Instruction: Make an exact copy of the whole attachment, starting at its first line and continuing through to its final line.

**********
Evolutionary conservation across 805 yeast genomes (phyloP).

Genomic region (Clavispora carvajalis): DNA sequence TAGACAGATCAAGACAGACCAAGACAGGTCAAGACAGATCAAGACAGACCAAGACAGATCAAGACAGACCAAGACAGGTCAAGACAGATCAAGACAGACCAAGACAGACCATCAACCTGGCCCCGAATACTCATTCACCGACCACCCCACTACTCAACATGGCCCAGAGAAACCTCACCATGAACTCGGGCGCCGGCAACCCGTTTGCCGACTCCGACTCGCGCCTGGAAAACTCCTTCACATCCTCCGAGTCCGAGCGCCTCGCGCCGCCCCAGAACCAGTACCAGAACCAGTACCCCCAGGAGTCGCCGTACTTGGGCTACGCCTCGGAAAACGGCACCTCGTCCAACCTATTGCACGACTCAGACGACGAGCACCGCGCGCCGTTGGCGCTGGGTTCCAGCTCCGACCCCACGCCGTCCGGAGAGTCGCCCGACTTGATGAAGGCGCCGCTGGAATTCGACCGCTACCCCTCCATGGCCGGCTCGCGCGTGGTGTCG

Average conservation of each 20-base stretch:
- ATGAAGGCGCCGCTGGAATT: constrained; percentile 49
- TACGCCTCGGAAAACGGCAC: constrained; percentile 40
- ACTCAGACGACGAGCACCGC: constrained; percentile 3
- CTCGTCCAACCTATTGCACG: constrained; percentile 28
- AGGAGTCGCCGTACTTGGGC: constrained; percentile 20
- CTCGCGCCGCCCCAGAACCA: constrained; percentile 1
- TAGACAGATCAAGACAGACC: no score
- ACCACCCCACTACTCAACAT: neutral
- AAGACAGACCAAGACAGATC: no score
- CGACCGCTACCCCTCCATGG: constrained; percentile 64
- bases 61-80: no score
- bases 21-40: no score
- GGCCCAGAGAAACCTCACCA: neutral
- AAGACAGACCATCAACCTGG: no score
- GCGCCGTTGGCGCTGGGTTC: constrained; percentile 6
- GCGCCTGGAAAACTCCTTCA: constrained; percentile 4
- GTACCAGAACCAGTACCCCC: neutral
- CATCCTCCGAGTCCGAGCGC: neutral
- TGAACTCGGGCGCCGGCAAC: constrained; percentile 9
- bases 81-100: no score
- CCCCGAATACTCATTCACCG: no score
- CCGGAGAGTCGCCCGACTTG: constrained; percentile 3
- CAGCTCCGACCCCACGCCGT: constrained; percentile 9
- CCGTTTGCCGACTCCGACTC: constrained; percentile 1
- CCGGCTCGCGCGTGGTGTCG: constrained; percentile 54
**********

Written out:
Evolutionary conservation across 805 yeast genomes (phyloP).

Genomic region (Clavispora carvajalis): DNA sequence TAGACAGATCAAGACAGACCAAGACAGGTCAAGACAGATCAAGACAGACCAAGACAGATCAAGACAGACCAAGACAGGTCAAGACAGATCAAGACAGACCAAGACAGACCATCAACCTGGCCCCGAATACTCATTCACCGACCACCCCACTACTCAACATGGCCCAGAGAAACCTCACCATGAACTCGGGCGCCGGCAACCCGTTTGCCGACTCCGACTCGCGCCTGGAAAACTCCTTCACATCCTCCGAGTCCGAGCGCCTCGCGCCGCCCCAGAACCAGTACCAGAACCAGTACCCCCAGGAGTCGCCGTACTTGGGCTACGCCTCGGAAAACGGCACCTCGTCCAACCTATTGCACGACTCAGACGACGAGCACCGCGCGCCGTTGGCGCTGGGTTCCAGCTCCGACCCCACGCCGTCCGGAGAGTCGCCCGACTTGATGAAGGCGCCGCTGGAATTCGACCGCTACCCCTCCATGGCCGGCTCGCGCGTGGTGTCG

Average conservation of each 20-base stretch:
- ATGAAGGCGCCGCTGGAATT: constrained; percentile 49
- TACGCCTCGGAAAACGGCAC: constrained; percentile 40
- ACTCAGACGACGAGCACCGC: constrained; percentile 3
- CTCGTCCAACCTATTGCACG: constrained; percentile 28
- AGGAGTCGCCGTACTTGGGC: constrained; percentile 20
- CTCGCGCCGCCCCAGAACCA: constrained; percentile 1
- TAGACAGATCAAGACAGACC: no score
- ACCACCCCACTACTCAACAT: neutral
- AAGACAGACCAAGACAGATC: no score
- CGACCGCTACCCCTCCATGG: constrained; percentile 64
- bases 61-80: no score
- bases 21-40: no score
- GGCCCAGAGAAACCTCACCA: neutral
- AAGACAGACCATCAACCTGG: no score
- GCGCCGTTGGCGCTGGGTTC: constrained; percentile 6
- GCGCCTGGAAAACTCCTTCA: constrained; percentile 4
- GTACCAGAACCAGTACCCCC: neutral
- CATCCTCCGAGTCCGAGCGC: neutral
- TGAACTCGGGCGCCGGCAAC: constrained; percentile 9
- bases 81-100: no score
- CCCCGAATACTCATTCACCG: no score
- CCGGAGAGTCGCCCGACTTG: constrained; percentile 3
- CAGCTCCGACCCCACGCCGT: constrained; percentile 9
- CCGTTTGCCGACTCCGACTC: constrained; percentile 1
- CCGGCTCGCGCGTGGTGTCG: constrained; percentile 54